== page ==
In order to close the door, a suitable treadle means is provided and comprises a tension rod 2.4 which is pivotally connected at its upper end to the arm 1, preferably adjacent the stop 1a, as indicated at 25. The rod 24 extends downwardly below the floor level of the oven and passes between two guide rollers 2E which are mounted on the underside of a frame portion of the stove; At its lower end the rod 24 is ,turned outwardly toward the front of the range and extends beyond the front plane of the range alongside of the treadle I9 and pedal 22, the extending portion being formed to provide a pedal 21. Between the pedal V1 and the upper portion of the rod 24, the rod has a cam portion 28, this cam, in the form illustrated, being provided by suitably bending the rod 24. In the form illustrated, the cam portion 28 is shaped so that the pedal 21 travels in a vertical path, though by changing the cam the pedal 21 can be made to move into substantially concealed position when the door 3 is closed. This is accomplished where desired, by coaction ofthe rollers 26 and cam 28 such that the rod 24 is swung rearwardly as it moves downwardly so that when the oven door is closed the pedal 21 is onlyv slightly exposed,
but when the oven door is open the pedal 21 is readily accessible for foot operation.
Obviously, if an operator should apply his entire weight forcefully on either pedal, the movement of the relatively heavy door 3 would be so rapid that it would slam in extreme positions and probably break the hinges or damage the range dueveither to the continued application of the weight or the inertia of the door even after the weight was removed. At the same time it is necessary that the door move very freely only under the influence of the spring 8 at and ne'ar its closed position so that it may be held firmly but yieldably in closed position only by the spring 8. f
In order that the door may swing very rapidly and freely throughout the greater portion of its path of travel and yet be cushioned near the ends of its path of travel so that substantially no shock results and yet be capable of free and slower movement, into iinal position, a two-way buffer means is provided. In the form illustrated, the buffer means comprises a cylinder 30 i'lxedly secured to the frame of the range. As better illustr'ated in Fig. 6, a piston 3I is reciprocable in the cylinder and is operatively connected by a piston rod 32 to the door of the oven. In the form of the upper end of the rod is connected, as indi cated at 33, to a suitable pin 34 on the lever, a slight relatively pivotal movement being provided between the rod 33 and pin 34 to compensate for the slightly misaligned movement of the piston 3| and rod.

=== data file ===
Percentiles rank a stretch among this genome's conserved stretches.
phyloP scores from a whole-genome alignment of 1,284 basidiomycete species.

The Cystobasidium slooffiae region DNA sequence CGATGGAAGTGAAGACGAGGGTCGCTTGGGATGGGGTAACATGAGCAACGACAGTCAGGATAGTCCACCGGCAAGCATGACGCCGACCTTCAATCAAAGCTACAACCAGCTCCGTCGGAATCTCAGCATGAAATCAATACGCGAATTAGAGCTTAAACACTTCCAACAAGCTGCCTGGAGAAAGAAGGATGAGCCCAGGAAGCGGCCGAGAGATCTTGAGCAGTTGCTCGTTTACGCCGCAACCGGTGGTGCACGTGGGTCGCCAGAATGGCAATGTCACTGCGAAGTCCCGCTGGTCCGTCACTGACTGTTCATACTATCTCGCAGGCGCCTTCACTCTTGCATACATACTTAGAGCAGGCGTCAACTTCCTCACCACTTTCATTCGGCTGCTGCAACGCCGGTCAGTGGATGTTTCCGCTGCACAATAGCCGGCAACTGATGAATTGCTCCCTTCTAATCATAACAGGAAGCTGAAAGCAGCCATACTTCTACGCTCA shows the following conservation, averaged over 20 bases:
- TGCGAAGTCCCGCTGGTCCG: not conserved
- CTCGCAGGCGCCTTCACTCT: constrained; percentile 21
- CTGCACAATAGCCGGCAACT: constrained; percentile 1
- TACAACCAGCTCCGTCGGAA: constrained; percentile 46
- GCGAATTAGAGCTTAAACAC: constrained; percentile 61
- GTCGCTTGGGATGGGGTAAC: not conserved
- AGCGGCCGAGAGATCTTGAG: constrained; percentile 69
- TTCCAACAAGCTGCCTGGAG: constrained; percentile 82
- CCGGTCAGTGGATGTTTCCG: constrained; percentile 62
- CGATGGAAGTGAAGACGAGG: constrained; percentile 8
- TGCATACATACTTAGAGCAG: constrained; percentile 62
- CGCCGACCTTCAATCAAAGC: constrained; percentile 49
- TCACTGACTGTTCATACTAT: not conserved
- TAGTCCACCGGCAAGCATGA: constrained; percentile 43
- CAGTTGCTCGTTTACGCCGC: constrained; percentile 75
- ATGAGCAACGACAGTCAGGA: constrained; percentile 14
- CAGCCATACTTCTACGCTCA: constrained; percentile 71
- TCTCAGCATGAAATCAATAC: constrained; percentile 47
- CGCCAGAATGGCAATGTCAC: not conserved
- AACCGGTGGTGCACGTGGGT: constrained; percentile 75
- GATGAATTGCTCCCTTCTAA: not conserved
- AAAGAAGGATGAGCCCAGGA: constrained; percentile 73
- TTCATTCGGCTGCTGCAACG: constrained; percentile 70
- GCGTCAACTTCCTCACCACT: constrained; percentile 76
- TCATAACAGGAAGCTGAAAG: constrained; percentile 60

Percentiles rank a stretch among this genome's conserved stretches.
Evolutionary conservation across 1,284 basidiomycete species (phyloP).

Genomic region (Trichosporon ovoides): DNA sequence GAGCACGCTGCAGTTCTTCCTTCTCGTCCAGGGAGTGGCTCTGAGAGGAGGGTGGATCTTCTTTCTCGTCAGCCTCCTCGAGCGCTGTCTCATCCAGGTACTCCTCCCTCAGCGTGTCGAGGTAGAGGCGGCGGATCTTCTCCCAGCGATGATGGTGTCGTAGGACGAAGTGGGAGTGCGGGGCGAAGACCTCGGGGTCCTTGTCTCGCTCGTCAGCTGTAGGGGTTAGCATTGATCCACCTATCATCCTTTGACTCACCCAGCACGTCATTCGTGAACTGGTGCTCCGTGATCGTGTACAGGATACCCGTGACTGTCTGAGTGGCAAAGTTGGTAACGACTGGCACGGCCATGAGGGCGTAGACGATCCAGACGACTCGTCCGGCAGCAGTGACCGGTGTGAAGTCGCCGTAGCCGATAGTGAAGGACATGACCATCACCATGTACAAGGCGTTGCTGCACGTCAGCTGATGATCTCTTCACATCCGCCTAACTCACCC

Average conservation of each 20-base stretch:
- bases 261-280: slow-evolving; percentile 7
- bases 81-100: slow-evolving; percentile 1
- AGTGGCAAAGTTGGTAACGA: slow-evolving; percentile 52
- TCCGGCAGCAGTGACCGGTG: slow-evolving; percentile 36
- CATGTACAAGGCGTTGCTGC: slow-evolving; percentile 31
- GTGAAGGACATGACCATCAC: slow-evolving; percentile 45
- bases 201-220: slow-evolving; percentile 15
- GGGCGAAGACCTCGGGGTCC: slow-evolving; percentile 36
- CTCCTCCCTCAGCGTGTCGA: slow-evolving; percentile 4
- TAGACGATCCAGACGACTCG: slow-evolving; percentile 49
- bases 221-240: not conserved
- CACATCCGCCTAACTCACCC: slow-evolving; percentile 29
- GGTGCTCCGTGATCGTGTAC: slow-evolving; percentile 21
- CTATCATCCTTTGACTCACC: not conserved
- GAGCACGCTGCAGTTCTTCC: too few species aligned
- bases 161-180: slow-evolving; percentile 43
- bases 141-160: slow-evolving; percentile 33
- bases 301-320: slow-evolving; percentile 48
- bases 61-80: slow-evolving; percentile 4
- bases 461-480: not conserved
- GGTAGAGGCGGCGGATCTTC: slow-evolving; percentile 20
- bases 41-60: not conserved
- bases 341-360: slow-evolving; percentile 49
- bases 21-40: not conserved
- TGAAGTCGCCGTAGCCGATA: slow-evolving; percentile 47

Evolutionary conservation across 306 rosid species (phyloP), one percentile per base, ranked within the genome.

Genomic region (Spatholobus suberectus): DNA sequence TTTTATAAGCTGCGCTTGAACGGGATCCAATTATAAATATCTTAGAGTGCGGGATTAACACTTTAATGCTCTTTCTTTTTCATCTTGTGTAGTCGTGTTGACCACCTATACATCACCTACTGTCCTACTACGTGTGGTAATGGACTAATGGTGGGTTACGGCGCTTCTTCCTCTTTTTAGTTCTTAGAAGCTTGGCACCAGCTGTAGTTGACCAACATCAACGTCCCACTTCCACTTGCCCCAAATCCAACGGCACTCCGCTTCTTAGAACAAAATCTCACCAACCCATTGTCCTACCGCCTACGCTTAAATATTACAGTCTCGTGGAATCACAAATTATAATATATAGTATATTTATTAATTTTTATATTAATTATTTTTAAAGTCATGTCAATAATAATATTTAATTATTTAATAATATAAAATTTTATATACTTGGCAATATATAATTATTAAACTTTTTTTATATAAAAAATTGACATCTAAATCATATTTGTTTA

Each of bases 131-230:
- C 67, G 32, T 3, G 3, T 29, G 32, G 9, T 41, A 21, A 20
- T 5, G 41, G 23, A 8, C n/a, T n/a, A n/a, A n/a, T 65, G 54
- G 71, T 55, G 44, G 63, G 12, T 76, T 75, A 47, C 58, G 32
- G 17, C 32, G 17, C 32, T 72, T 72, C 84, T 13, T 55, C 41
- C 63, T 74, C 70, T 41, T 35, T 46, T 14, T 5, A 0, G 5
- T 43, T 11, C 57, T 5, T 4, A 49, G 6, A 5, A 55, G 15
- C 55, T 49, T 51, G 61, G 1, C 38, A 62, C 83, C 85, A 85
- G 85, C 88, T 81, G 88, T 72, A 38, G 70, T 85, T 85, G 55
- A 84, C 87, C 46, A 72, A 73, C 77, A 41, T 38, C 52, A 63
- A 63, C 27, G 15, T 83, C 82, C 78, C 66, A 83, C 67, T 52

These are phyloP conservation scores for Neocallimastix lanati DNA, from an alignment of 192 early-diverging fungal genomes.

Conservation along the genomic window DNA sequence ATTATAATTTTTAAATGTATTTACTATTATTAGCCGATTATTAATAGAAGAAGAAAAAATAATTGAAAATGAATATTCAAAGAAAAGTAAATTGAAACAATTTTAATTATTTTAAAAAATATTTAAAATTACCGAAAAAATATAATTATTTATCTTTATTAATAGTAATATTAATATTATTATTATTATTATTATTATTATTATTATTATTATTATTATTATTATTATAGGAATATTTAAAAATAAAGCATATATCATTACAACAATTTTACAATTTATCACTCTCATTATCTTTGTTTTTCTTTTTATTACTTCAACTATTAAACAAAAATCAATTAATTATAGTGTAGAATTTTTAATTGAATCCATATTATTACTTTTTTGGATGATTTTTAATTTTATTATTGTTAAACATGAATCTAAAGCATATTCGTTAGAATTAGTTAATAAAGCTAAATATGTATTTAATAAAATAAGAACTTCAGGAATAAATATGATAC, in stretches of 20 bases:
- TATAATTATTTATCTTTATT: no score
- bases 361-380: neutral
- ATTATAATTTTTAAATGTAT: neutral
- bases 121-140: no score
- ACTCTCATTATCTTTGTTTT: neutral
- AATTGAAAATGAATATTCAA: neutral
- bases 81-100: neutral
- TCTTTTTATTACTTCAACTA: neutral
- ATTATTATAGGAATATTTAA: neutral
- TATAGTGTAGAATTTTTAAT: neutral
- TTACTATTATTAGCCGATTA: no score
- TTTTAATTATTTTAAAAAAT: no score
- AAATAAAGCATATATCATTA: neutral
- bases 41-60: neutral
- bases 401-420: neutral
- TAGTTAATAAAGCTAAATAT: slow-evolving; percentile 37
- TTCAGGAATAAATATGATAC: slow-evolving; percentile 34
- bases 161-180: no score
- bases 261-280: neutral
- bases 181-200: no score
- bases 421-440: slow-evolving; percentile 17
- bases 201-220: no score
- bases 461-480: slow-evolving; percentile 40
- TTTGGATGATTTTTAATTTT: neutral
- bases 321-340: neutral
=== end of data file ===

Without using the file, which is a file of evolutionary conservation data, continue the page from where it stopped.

In the lower end of the cylinder 30 is a check valve 35 operable to admit air through a duct 36 into the cylinder at that end and to substantially prevent any movement of air in the opposite direction. A small spring seated check valve 31 is provided at the other end of the cylinder and is operable to admit air as indicated by the arrow 38 into the cylinder at the opposite end of the piston 3|. The piston preferably fits the cylinder with a loose fit, slight clearances, as indicated by 39, being provided between the piston and cylinder wall. Consequently, the air cannot pass around the piston rapidly. Thus, throughout the initial portion of its path of travel in either direction, the door operates the piston against air at normal pressure and no compression of the air results until the door is moved both rapidly and an appreciable distance along its path. Upon extremely rapid or forceful movement of the door, and especially toward the end of its path of travel, the air between the piston and the particular end of the cylinder cannot escape rapidly enough and becomes compressed so as to eliminate shock and cushion the door. Since this air can leak past the piston, slower movement of the door is not resisted in any way. Due to the operation of the valves, both ends of the cylinder are assured of a supply of air at all times. Thus the cushioning effect is in a direct proportional relationship to the speed of travel of the door and permits substantially free initial movement of the door either slowly or rapidly.
As heretofore stated, the spring 8 is connected close to the plane of the door and the pivot so that it acts so nearly through the pivot when the door is horizontal and `oilers substantially no resistance to the movement of the door. When the door is near upright position, however, the spring is disposed at a greater angle to a line from the point of connection 9 to the pivot 5 and may be capable of closing the door once it is swung partially toward closed position. With a buffer such as herein described utilized, this spring may be made much stronger for the purpose of closing the door once it is swung part way toward closing position.